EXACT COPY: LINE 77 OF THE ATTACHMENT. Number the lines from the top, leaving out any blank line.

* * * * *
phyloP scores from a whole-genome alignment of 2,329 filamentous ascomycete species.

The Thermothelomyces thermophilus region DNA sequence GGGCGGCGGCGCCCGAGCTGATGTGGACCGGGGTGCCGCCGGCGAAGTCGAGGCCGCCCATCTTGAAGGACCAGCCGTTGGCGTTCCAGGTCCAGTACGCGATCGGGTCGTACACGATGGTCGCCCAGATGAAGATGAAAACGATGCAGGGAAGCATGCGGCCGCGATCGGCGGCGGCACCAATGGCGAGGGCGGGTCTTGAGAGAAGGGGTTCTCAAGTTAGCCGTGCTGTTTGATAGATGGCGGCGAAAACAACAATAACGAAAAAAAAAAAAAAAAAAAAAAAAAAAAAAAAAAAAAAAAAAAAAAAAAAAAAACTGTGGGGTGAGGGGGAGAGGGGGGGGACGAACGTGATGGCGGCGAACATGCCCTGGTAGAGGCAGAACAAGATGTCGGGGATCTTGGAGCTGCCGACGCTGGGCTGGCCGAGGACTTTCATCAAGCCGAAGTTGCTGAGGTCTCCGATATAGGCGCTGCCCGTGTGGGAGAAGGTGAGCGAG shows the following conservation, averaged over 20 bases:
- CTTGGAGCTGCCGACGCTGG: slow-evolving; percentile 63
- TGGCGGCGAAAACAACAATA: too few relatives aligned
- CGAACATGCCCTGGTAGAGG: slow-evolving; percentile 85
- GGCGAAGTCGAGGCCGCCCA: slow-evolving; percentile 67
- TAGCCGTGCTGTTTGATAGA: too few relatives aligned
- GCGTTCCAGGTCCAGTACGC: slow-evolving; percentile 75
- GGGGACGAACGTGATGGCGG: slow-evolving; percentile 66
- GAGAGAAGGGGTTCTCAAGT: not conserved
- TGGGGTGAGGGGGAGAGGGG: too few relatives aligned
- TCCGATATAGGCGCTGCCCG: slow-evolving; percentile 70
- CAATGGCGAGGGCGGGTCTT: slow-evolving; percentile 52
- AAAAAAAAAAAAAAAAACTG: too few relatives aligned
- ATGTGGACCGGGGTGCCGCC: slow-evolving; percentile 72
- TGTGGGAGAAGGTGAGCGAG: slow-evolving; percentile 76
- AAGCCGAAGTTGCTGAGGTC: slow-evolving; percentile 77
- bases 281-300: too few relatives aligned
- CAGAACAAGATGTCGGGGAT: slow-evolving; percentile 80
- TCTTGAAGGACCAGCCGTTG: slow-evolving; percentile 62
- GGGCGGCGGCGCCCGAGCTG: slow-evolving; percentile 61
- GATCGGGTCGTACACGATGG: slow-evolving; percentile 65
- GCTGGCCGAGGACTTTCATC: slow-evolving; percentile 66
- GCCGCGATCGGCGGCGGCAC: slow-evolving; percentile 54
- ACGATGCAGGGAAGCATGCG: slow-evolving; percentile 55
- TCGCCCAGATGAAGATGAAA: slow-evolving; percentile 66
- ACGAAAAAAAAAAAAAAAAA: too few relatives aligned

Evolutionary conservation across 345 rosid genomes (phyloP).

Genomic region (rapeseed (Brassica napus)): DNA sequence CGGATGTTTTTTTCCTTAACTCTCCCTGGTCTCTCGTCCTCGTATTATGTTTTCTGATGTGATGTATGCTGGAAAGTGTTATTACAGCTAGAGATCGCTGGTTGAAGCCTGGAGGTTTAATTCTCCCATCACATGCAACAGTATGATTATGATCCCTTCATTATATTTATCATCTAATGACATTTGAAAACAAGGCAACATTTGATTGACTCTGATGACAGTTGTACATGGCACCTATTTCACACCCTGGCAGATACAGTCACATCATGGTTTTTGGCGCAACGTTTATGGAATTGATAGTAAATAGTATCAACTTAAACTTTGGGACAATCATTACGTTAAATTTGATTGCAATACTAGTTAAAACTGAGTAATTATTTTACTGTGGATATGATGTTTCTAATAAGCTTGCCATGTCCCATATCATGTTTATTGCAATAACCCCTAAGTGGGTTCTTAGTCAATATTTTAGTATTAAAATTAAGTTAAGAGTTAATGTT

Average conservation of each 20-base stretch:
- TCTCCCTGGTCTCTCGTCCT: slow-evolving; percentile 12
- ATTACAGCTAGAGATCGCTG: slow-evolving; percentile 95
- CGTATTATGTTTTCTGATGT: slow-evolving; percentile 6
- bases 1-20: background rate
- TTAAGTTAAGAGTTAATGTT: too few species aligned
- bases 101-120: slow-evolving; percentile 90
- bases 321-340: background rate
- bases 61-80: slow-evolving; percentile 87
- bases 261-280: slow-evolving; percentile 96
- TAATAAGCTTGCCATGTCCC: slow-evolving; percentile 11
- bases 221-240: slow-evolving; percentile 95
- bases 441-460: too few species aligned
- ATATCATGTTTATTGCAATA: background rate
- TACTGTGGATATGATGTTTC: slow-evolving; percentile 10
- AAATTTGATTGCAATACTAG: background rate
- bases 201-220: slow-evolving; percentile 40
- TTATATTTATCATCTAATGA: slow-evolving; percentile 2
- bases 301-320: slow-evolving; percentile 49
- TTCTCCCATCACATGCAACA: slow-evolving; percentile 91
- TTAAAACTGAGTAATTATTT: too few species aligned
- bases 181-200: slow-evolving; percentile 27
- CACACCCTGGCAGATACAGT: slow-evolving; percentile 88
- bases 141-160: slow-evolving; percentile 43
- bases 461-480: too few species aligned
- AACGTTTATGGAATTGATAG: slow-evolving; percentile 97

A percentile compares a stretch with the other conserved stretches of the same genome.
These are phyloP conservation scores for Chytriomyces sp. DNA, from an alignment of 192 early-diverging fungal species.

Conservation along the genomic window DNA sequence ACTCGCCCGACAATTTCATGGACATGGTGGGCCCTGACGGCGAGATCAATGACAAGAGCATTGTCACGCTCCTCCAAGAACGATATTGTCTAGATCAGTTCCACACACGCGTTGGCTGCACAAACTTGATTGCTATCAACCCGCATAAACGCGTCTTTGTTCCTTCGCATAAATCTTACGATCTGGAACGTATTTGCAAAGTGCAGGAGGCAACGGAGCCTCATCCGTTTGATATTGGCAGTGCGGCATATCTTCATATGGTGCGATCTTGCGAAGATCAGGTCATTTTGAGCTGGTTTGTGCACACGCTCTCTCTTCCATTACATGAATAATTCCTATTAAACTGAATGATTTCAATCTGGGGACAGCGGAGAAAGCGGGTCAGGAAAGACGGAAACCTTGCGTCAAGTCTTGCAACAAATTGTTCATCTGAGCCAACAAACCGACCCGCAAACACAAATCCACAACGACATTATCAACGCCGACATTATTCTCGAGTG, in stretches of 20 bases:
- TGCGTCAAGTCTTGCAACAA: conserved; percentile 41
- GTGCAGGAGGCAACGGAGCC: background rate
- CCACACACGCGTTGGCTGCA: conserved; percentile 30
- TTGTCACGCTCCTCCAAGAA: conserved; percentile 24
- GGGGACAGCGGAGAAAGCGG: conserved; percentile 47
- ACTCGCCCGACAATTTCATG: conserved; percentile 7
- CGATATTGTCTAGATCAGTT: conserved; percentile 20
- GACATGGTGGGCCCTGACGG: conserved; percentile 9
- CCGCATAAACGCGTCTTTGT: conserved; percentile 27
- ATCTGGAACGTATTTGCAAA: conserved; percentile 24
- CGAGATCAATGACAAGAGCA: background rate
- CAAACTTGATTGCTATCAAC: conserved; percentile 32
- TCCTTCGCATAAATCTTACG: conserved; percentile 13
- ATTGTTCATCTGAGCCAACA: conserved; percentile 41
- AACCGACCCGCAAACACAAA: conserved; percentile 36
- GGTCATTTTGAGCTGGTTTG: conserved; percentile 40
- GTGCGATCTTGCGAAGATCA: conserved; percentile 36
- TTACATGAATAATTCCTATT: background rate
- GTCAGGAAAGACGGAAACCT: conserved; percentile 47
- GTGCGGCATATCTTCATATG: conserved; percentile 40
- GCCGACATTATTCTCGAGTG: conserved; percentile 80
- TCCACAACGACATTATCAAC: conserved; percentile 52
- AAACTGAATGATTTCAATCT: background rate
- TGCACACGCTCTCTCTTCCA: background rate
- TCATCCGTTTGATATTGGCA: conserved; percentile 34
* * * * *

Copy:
- GTCAGGAAAGACGGAAACCT: conserved; percentile 47